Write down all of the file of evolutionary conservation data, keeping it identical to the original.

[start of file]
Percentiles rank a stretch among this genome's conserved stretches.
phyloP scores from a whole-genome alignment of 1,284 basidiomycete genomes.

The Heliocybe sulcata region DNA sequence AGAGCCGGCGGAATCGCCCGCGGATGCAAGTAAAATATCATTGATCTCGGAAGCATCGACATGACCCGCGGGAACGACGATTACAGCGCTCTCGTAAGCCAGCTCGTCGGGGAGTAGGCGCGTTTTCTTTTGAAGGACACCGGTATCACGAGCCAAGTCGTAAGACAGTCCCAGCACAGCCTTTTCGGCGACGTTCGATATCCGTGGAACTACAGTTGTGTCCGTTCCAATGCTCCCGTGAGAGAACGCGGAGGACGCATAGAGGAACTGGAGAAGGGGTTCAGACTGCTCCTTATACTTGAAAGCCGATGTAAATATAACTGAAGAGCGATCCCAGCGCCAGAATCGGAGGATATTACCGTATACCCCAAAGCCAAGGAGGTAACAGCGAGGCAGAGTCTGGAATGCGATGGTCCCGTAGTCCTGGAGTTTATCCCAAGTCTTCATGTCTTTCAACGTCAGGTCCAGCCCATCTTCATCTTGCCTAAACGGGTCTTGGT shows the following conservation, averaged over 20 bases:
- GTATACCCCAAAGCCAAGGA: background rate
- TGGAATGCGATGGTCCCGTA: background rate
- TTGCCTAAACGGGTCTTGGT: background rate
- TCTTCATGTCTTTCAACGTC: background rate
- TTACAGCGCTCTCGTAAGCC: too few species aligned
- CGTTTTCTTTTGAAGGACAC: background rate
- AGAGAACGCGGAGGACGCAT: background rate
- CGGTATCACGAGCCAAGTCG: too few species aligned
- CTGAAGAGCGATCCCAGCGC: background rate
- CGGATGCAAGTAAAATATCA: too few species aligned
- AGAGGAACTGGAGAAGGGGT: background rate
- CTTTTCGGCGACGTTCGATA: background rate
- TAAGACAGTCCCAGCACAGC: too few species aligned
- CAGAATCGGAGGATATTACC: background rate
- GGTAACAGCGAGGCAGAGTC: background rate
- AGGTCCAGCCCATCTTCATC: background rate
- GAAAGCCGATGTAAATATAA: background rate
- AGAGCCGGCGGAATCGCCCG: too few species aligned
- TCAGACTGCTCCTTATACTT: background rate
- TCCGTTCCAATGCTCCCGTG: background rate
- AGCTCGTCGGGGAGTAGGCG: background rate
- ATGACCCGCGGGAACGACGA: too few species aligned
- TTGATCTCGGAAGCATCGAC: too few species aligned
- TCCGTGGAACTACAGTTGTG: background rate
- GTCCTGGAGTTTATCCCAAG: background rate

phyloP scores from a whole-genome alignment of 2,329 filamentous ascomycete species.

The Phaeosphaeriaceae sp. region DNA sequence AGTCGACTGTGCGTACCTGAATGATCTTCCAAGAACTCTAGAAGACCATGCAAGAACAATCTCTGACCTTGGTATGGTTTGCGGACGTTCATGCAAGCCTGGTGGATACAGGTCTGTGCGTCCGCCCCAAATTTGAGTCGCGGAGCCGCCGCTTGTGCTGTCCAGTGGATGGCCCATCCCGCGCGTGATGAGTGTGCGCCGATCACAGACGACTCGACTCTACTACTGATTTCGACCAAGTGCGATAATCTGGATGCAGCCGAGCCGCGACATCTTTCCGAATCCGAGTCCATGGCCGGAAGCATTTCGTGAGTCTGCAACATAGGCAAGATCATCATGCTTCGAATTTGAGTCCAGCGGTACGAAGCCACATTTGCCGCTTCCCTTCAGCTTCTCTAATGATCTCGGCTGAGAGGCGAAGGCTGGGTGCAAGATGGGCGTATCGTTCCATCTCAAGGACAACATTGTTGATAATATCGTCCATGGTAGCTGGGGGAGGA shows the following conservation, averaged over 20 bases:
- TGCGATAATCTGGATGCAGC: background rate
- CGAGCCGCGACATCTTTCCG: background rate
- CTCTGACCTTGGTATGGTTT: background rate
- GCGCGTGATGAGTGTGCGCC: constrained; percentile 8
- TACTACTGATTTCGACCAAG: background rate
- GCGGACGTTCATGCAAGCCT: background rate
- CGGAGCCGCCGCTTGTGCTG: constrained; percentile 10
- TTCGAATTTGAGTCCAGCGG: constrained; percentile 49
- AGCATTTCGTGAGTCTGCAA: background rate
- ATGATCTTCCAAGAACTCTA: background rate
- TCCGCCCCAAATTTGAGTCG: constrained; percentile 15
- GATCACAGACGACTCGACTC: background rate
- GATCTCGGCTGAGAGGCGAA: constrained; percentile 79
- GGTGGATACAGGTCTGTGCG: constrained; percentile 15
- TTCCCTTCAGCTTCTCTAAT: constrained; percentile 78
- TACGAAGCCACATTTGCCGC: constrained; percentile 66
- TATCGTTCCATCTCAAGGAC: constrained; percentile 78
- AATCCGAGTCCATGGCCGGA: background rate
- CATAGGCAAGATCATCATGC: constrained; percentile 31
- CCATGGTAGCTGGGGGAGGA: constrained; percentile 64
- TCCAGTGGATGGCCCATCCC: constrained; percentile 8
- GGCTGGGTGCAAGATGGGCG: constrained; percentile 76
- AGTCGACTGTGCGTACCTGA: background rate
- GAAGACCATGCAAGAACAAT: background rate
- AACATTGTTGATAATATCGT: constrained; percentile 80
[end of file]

Percentiles rank a stretch among this genome's conserved stretches.
phyloP scores from a whole-genome alignment of 1,284 basidiomycete genomes.

The Heliocybe sulcata region DNA sequence AGAGCCGGCGGAATCGCCCGCGGATGCAAGTAAAATATCATTGATCTCGGAAGCATCGACATGACCCGCGGGAACGACGATTACAGCGCTCTCGTAAGCCAGCTCGTCGGGGAGTAGGCGCGTTTTCTTTTGAAGGACACCGGTATCACGAGCCAAGTCGTAAGACAGTCCCAGCACAGCCTTTTCGGCGACGTTCGATATCCGTGGAACTACAGTTGTGTCCGTTCCAATGCTCCCGTGAGAGAACGCGGAGGACGCATAGAGGAACTGGAGAAGGGGTTCAGACTGCTCCTTATACTTGAAAGCCGATGTAAATATAACTGAAGAGCGATCCCAGCGCCAGAATCGGAGGATATTACCGTATACCCCAAAGCCAAGGAGGTAACAGCGAGGCAGAGTCTGGAATGCGATGGTCCCGTAGTCCTGGAGTTTATCCCAAGTCTTCATGTCTTTCAACGTCAGGTCCAGCCCATCTTCATCTTGCCTAAACGGGTCTTGGT shows the following conservation, averaged over 20 bases:
- GTATACCCCAAAGCCAAGGA: background rate
- TGGAATGCGATGGTCCCGTA: background rate
- TTGCCTAAACGGGTCTTGGT: background rate
- TCTTCATGTCTTTCAACGTC: background rate
- TTACAGCGCTCTCGTAAGCC: too few species aligned
- CGTTTTCTTTTGAAGGACAC: background rate
- AGAGAACGCGGAGGACGCAT: background rate
- CGGTATCACGAGCCAAGTCG: too few species aligned
- CTGAAGAGCGATCCCAGCGC: background rate
- CGGATGCAAGTAAAATATCA: too few species aligned
- AGAGGAACTGGAGAAGGGGT: background rate
- CTTTTCGGCGACGTTCGATA: background rate
- TAAGACAGTCCCAGCACAGC: too few species aligned
- CAGAATCGGAGGATATTACC: background rate
- GGTAACAGCGAGGCAGAGTC: background rate
- AGGTCCAGCCCATCTTCATC: background rate
- GAAAGCCGATGTAAATATAA: background rate
- AGAGCCGGCGGAATCGCCCG: too few species aligned
- TCAGACTGCTCCTTATACTT: background rate
- TCCGTTCCAATGCTCCCGTG: background rate
- AGCTCGTCGGGGAGTAGGCG: background rate
- ATGACCCGCGGGAACGACGA: too few species aligned
- TTGATCTCGGAAGCATCGAC: too few species aligned
- TCCGTGGAACTACAGTTGTG: background rate
- GTCCTGGAGTTTATCCCAAG: background rate

phyloP scores from a whole-genome alignment of 2,329 filamentous ascomycete species.

The Phaeosphaeriaceae sp. region DNA sequence AGTCGACTGTGCGTACCTGAATGATCTTCCAAGAACTCTAGAAGACCATGCAAGAACAATCTCTGACCTTGGTATGGTTTGCGGACGTTCATGCAAGCCTGGTGGATACAGGTCTGTGCGTCCGCCCCAAATTTGAGTCGCGGAGCCGCCGCTTGTGCTGTCCAGTGGATGGCCCATCCCGCGCGTGATGAGTGTGCGCCGATCACAGACGACTCGACTCTACTACTGATTTCGACCAAGTGCGATAATCTGGATGCAGCCGAGCCGCGACATCTTTCCGAATCCGAGTCCATGGCCGGAAGCATTTCGTGAGTCTGCAACATAGGCAAGATCATCATGCTTCGAATTTGAGTCCAGCGGTACGAAGCCACATTTGCCGCTTCCCTTCAGCTTCTCTAATGATCTCGGCTGAGAGGCGAAGGCTGGGTGCAAGATGGGCGTATCGTTCCATCTCAAGGACAACATTGTTGATAATATCGTCCATGGTAGCTGGGGGAGGA shows the following conservation, averaged over 20 bases:
- TGCGATAATCTGGATGCAGC: background rate
- CGAGCCGCGACATCTTTCCG: background rate
- CTCTGACCTTGGTATGGTTT: background rate
- GCGCGTGATGAGTGTGCGCC: constrained; percentile 8
- TACTACTGATTTCGACCAAG: background rate
- GCGGACGTTCATGCAAGCCT: background rate
- CGGAGCCGCCGCTTGTGCTG: constrained; percentile 10
- TTCGAATTTGAGTCCAGCGG: constrained; percentile 49
- AGCATTTCGTGAGTCTGCAA: background rate
- ATGATCTTCCAAGAACTCTA: background rate
- TCCGCCCCAAATTTGAGTCG: constrained; percentile 15
- GATCACAGACGACTCGACTC: background rate
- GATCTCGGCTGAGAGGCGAA: constrained; percentile 79
- GGTGGATACAGGTCTGTGCG: constrained; percentile 15
- TTCCCTTCAGCTTCTCTAAT: constrained; percentile 78
- TACGAAGCCACATTTGCCGC: constrained; percentile 66
- TATCGTTCCATCTCAAGGAC: constrained; percentile 78
- AATCCGAGTCCATGGCCGGA: background rate
- CATAGGCAAGATCATCATGC: constrained; percentile 31
- CCATGGTAGCTGGGGGAGGA: constrained; percentile 64
- TCCAGTGGATGGCCCATCCC: constrained; percentile 8
- GGCTGGGTGCAAGATGGGCG: constrained; percentile 76
- AGTCGACTGTGCGTACCTGA: background rate
- GAAGACCATGCAAGAACAAT: background rate
- AACATTGTTGATAATATCGT: constrained; percentile 80